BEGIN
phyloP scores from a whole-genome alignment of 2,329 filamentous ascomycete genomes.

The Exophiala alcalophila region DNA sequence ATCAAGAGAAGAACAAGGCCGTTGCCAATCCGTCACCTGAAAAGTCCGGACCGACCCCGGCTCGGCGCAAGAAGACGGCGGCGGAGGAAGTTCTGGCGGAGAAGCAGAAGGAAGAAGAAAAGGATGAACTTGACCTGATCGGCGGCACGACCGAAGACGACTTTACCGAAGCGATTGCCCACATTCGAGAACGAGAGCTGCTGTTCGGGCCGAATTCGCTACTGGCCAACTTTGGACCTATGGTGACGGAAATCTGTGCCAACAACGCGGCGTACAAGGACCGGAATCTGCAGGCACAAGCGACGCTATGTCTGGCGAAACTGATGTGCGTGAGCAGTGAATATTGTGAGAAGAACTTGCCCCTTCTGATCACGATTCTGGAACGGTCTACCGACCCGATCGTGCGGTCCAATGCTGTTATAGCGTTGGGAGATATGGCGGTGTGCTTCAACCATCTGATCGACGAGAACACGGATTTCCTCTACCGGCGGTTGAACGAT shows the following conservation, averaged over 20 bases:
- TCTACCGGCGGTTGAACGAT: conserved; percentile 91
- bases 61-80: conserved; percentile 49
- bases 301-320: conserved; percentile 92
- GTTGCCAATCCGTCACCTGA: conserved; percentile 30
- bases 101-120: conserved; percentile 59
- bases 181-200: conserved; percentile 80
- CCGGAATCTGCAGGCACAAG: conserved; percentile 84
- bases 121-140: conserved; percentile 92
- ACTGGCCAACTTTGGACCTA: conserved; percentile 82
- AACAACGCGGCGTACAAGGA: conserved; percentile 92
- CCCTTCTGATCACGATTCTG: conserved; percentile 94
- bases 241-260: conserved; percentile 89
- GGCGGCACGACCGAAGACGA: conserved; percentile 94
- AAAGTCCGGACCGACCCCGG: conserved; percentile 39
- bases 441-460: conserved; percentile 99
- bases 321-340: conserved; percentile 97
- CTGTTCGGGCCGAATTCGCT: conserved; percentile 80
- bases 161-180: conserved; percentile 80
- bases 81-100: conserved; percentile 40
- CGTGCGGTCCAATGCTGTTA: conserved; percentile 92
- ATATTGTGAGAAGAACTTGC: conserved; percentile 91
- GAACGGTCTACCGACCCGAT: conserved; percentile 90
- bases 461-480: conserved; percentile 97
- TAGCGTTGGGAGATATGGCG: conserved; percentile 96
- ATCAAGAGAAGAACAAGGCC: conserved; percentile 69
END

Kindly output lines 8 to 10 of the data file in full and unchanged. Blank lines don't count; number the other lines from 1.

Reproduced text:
- bases 181-200: conserved; percentile 80
- CCGGAATCTGCAGGCACAAG: conserved; percentile 84
- bases 121-140: conserved; percentile 92